What's Efficient About Efficient Capital Markets?

Moneybox
A blog about business and economics.
Jan. 2 2012 11:47 AM

What's Efficient About Efficient Capital Markets?

I got a chance to speak last week on a panel at the American Philosophical Association and I'd hoped to end up speaking more than I actually did about economists' bad habit of smuggling normative concepts into their analytic statements with the so-called Efficient Markets Hypothesis being an excellent example. Jodi Beggs recently found a $10 bill on the sidewalk (besting my own run-in with a $5 bill) which naturally led to some ruminations on EMH:

[F]or example, the efficient markets hypothesis postulates that consistent excess returns in financial markets (i.e. free money) are impossible because market prices reflect all available information. The rationale behind the efficient markets hypothesis is that there are plenty of people and firms (hedge funds, etc.) just waiting to take advantage of any mispricings in the market, and capitalizing on these opportunities tends to adjust prices such that the opportunities go away.
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Clearly one question people can and do ask about EMH is whether this is an accurate characterization of how major financial markets work. But another question that I think people are actually more interested in is whether or not "efficient" is the word we want to use to describe this level of capital market volatility:

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What we have here is a comparison of the year-on-year growth in the very broad Wilshire 5000 Total Returns stock index with year-on-year growth in gross domestic product, using nominal GDP since stock indexes are denominated in nominal terms. GDP almost never declines and never grows by more than 20 percent. The value of America's publicly traded stocks, by contrast, does both regularly even though there's no way the outlook for business as a whole can diverge that much from the state of the overall economy. Now that observation doesn't contradict the thesis that if there were some obvious way to make money off the excess volatility, that money-making strategy would end up pricing the volatility away. Still, as a point about language and values I would say that an "efficient" capital market would not be prone to these constant bouts of excessive optimism and panic. This doesn't look like an especially efficient way to conduct the socially important function of pricing and allocating capital.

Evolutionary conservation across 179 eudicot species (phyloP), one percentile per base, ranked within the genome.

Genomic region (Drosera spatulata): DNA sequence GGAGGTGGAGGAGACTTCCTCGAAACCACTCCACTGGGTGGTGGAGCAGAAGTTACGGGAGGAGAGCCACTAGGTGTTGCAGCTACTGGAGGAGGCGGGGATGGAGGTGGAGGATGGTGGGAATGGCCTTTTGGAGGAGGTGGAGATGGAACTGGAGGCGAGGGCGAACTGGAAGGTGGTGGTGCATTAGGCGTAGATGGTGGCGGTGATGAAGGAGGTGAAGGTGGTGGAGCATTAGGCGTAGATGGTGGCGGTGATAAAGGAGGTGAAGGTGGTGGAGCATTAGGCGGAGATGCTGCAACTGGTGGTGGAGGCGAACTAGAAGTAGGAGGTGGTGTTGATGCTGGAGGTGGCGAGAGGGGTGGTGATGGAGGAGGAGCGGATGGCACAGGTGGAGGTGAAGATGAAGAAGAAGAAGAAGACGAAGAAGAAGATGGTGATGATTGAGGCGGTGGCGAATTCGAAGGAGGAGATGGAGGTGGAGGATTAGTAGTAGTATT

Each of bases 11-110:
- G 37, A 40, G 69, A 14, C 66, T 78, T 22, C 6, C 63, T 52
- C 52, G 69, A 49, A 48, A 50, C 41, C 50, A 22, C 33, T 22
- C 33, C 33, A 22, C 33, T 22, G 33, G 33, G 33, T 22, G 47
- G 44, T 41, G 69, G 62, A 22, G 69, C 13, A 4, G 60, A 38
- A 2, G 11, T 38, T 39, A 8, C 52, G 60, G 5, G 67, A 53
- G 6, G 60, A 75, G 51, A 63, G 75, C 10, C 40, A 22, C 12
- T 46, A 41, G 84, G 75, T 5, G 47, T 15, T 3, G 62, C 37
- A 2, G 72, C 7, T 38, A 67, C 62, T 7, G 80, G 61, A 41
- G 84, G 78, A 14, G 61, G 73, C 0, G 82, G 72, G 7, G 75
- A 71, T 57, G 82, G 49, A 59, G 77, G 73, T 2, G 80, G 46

Matthew Yglesias is the executive editor of Vox and author of The Rent Is Too Damn High.

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